My son, Ethan, is ready to move into some more games of a more serious nature. He has learnt the idea of role playing games really well with Michtim written by Georg Mir. My post about the reason I chose that game is here. But he is keen to try some of the games that we play regularly and has been showing interest in the Dungeons and Dragons game that I had been playing with my regular group. I bought him his first set of 7 polyhedral dice and then sat down to think about what game to get him involved in first. This blog covers my thoughts.
I am not sure why but my first port of call was Dungeon World. I think it is because the game would hammer home for him the need for it to be him that helps drive the story. I also had a bit of a think about it and started to move away from it largely because it may be a little too daunting for him. He is used to seeing a D&D or Pathfinder styled game where I use prepared modules and I am not really too sure how he would go with a free form styled game. I also know that he would find it a bit annoying that he just got these new set of funky looking dice and if he did not get to use them I thought he would be a bit disappointed.
Dungeons & Dragons or Pathfinder
I then decided it had to be D&D or Pathfinder. Pathfinder is a bit too rules intensive to hit him with first so I thought D&D. But then a thought came into my head. What if he could play anything he wanted for a character. FATE flashed very quickly passed my minds eye as I thought;
Does having to choose a class stymie imagination?
I felt like I was in the perfect place to test this theory. I had thought of this a couple of times recently as I was looking over the Advanced Class Guide. I had been so against that book but they came up with ten awesome new classes. When I tried to think of a new class idea I kept coming back to the staid specifics of the tried and true classes. I wondered if I did that because I was so used to a class based fantasy RPG or if there was no originality in fantasy anymore.
RuneQuest 6th Edition
Coinciding with this was the fact that I had bought the PDF of RuneQuest 6th Edition from RPG DriveThru and it was the first real skill based fantasy RPG I had seen in a while. I thought to myself, what if I just said to him;
Think of a concept that you want to play and focus on it as we go through these steps.
Would he come up with something that was boring and old or interesting and new? To up the stakes, what if I got my daughter involved in the game too and see what she would come up with.
So today we sat down and I was pleasantly surprised.
The three of us made a RuneQuest character each. It was a fun thing to do and we had a great time taking turns going first with dice rolls. We all made humans and used the straight 3d6 rolling technique straight into stats. My character was the least original as I came out with a waif of a primitive female shaman who was an elder (at 27!) of the clan and basically ruled it. I had control of the animistic totems particular to the clan who were cursed so that they were all dying off in strange “accidents” (or are they?). Aside from that I was also able to manipulate the low level folk magic and ensure my clan saw me as a great power.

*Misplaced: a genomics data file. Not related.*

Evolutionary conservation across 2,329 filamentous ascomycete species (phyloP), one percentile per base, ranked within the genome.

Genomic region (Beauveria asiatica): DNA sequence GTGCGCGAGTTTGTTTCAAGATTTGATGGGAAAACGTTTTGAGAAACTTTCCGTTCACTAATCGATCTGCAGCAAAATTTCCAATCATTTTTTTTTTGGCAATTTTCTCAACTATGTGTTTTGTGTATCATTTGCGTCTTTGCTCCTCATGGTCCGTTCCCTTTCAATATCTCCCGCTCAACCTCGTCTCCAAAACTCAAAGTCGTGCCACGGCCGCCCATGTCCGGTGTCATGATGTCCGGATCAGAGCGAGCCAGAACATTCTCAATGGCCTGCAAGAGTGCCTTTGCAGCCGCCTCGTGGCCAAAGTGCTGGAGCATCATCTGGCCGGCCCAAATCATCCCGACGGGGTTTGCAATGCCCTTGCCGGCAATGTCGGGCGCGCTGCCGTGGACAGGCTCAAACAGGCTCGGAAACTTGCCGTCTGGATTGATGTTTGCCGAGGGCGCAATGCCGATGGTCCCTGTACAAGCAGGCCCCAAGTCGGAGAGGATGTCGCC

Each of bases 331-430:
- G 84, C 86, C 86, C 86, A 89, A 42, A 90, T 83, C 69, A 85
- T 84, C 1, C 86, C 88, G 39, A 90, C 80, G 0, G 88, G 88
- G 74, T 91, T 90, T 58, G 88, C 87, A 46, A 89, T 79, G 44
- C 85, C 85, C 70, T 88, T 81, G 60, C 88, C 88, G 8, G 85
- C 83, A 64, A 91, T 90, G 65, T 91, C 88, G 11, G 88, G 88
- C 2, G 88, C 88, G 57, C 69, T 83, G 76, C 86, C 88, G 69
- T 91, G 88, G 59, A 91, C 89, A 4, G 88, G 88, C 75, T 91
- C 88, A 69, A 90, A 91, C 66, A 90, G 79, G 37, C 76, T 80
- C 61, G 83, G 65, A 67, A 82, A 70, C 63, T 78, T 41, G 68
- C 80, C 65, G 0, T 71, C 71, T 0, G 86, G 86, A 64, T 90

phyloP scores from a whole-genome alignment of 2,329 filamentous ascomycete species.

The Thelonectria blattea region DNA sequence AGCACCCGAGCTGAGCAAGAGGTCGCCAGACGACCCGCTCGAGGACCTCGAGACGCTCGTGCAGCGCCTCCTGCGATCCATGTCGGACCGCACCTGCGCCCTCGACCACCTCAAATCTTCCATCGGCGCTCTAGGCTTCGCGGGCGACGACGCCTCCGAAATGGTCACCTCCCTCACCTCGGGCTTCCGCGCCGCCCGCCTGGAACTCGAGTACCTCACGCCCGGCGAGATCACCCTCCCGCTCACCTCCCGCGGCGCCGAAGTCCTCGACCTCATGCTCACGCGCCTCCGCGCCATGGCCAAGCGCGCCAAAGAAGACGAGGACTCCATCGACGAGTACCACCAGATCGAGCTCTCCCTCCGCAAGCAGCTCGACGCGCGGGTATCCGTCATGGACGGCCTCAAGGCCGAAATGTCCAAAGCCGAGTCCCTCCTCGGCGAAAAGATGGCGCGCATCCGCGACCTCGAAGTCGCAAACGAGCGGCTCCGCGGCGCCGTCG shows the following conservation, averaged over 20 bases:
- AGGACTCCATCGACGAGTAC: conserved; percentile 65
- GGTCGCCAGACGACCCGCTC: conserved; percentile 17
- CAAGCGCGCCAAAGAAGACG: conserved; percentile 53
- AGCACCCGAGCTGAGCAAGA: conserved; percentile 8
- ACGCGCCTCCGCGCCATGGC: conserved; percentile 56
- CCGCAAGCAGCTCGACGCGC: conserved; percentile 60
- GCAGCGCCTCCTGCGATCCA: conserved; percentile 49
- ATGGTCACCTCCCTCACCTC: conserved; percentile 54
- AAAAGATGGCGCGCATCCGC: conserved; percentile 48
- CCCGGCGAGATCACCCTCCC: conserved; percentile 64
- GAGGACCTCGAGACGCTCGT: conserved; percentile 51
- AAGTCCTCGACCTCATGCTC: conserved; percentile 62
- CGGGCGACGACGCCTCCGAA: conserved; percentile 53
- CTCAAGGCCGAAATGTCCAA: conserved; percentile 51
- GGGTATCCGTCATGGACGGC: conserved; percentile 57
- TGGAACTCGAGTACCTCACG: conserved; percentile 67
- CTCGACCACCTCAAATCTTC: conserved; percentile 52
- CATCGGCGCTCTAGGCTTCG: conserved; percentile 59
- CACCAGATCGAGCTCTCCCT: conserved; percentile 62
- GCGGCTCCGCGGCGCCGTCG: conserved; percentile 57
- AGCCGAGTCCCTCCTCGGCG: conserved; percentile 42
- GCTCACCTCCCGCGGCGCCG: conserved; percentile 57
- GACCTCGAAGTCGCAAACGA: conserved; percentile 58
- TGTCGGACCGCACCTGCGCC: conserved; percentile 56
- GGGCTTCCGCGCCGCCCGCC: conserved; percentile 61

My daughter took an unusual route. She created a human from a city that was a merchant with strong allies. The kicker was the way she developed her skills basically showed she was actually a merchant that was as crooked as they came. She was the original snake oil salesperson who has exceptional skill in hoodwinking those around her and walking away smelling of roses.
My son surprised me. He started by saying he wanted a barbarian and he took the weapon style “Rock smasher”. After hearing that I thought;
Oh well, so much for the theory.
But then he turned the tables on me. He started to take craft and healing skills. He wanted to be the barbarian that could make things and heal others. That is something that is new and I loved it. He made his barbarian work as a miner so that he could mine the metal he used to make things and he taught me a thing or two as he built up his passions into strongholds of raw feeling that he can draw on. His character was adventuring because he had seen a ritual when he was young and it scared him. He must find out what the ritual was and understand what was done before he can truly live!
My Small Sample Size Conclusions
I really do think that playing a class based system does stereotype the way that we think about Fantasy. We probably play those stereotypes because they are fun but looking at the characters that my two kids came up with I can imagine a lot of fun games and not necessarily the old school way. Imagine if the point of an adventure is to get to a wounded woodsman to heal him. Or imagine if the adventure’s focus was on the fact that there were new found primitives that had never seen buttons before and the merchant wants a new summer home.
I am really proud that my kids took on this challenge. The RuneQuest system of character creation also impressed so much that I am buying a hard copy. Next time you go to play your next game of D&D or Pathfinder see what you can come up with that makes your character new and break the stereotype that they are created under. Until next time, keep rolling!